Legend has it that during one of Enzo Ferrari’s visits to California he commented that, “PCH is a highway in need of a real car.” This, coupled with the aging non-U.S.-legal 512i BB, provided Pininfarina the opportunity to create an extraordinary car for the U.S. market.


The Turinese coachbuilder delivered a landmark design. Now, 29+ years later, this iconic motorcar with its famous bold engine cooling scoops carved into the bodywork still remains one of the most recognized supercars of all time.


The 1984 Testarossa was an instant success with years of backorders and cars selling for 3 times their already lofty sticker price.


This was the third time Enzo Ferrari employed the “Red Head” moniker. The first two were equally successful ventures- on the racing side of Ferrari’s operation. The 500TR and 250TR are statements in perfection, absolute superlatives in every respect. The 250TR cars dominated their arenas, with variations winning the 24 Hours of Le Mans in 1958, 1960, and 1961; making it one of the most successful racing cars in Ferrari’s history. As works of art, though only 2 factory cars and 19 customer cars were produced from 1957 to 1958, the 250TR has found its way into the most important car collections throughout the world. And as an investment, the 250TR is a Wall Street Fairytale having been sold for as little as $4,000 around 1965, to a 1957 250 Testa Rossa being sold on August 20, 2011 for $16,400,000; a new world record auction price for a car.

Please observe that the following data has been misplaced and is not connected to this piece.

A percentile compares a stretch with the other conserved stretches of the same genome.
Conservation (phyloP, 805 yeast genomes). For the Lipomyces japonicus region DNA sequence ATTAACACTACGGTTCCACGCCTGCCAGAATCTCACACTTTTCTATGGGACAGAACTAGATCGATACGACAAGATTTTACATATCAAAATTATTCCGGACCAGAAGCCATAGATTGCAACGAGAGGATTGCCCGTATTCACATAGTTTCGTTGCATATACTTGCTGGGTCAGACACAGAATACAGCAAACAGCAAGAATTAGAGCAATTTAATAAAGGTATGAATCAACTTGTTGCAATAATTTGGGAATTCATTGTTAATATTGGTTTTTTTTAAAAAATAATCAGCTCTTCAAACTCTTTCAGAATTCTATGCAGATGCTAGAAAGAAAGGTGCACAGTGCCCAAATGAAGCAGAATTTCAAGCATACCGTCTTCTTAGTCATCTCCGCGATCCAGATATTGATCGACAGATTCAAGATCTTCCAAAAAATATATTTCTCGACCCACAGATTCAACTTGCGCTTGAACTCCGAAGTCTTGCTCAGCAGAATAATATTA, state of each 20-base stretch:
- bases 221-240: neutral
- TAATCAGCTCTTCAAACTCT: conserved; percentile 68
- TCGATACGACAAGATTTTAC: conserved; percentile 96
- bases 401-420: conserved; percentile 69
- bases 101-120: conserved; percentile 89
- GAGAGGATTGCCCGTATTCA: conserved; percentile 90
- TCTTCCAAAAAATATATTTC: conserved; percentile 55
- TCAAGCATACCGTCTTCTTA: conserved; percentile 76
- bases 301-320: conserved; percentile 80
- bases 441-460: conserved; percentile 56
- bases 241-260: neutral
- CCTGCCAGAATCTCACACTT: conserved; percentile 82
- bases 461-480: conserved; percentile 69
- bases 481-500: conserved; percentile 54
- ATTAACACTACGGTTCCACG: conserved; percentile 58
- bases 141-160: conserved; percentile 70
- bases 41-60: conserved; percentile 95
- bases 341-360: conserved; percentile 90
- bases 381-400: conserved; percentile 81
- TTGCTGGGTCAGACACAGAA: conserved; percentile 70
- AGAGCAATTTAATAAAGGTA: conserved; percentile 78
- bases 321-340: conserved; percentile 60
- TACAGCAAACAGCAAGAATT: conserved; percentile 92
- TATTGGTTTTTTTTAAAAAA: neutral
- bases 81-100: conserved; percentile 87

In 1956, Ferrari produced the 500TR Scaglietti Spyders, their first “Red Heads”. Though only 16 strong, these 1500 pound lightweights have led amazing lives and deaths. See their stories in the GALLERY section for a wonderful read.

Only 21 250TRs were produced between 1957-1958; still, they endure as one; if not the, most coveted cars in the world today.

In sharp contracts to their 37+ predecessors; from 1984 until early 1992, 5648 Testarossas were built. Then, in 1992, the Pininfarina-designed car had the first of two model revisions, which were the 512 TR followed in 1994 by the F512 M.

Almost 10,000 Testarossas, 512 TRs, and F512 Ms were produced, making this the most popular Ferrari model of all time.

Once in a great while something as wonderful as the Testarossa happens. Fueling our imaginations, it causes us to act like an eighteen year old, if only for the few seconds it takes to get from 0 to whatever. In the world of automobiles, even within the rarified stratosphere of supercars, the Testarossa is a triple crown winner on both the speedway and highway, and has endured as an icon among icons.